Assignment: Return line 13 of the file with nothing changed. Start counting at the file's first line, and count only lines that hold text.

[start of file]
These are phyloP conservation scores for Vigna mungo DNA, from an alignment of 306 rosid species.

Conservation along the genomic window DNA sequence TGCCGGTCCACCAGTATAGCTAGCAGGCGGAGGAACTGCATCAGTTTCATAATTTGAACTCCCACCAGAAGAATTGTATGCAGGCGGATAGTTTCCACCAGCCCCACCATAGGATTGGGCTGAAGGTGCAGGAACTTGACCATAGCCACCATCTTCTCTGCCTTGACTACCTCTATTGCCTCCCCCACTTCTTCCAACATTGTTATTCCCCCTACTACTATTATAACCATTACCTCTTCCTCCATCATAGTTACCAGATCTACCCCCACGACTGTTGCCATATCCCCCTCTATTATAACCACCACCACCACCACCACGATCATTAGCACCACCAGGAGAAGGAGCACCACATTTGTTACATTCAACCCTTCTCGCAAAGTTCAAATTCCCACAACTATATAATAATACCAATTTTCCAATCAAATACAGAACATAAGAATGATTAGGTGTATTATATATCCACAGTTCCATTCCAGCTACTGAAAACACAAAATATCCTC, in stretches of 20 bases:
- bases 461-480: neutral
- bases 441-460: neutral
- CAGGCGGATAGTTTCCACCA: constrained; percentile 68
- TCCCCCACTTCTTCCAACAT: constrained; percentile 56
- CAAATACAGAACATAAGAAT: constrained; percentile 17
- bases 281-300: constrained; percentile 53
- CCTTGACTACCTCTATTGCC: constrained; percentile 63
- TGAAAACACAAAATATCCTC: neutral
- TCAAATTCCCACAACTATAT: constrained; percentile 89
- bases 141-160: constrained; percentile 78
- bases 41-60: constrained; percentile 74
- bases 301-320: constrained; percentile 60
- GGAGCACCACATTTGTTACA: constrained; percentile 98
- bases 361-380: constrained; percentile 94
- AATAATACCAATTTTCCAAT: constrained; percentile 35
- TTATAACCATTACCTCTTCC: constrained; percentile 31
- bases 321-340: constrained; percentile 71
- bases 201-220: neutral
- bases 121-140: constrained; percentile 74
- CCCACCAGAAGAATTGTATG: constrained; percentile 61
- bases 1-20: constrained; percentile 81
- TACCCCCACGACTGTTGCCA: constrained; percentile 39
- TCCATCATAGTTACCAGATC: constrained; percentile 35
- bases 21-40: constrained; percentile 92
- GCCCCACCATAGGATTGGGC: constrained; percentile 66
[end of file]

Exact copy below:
- bases 41-60: constrained; percentile 74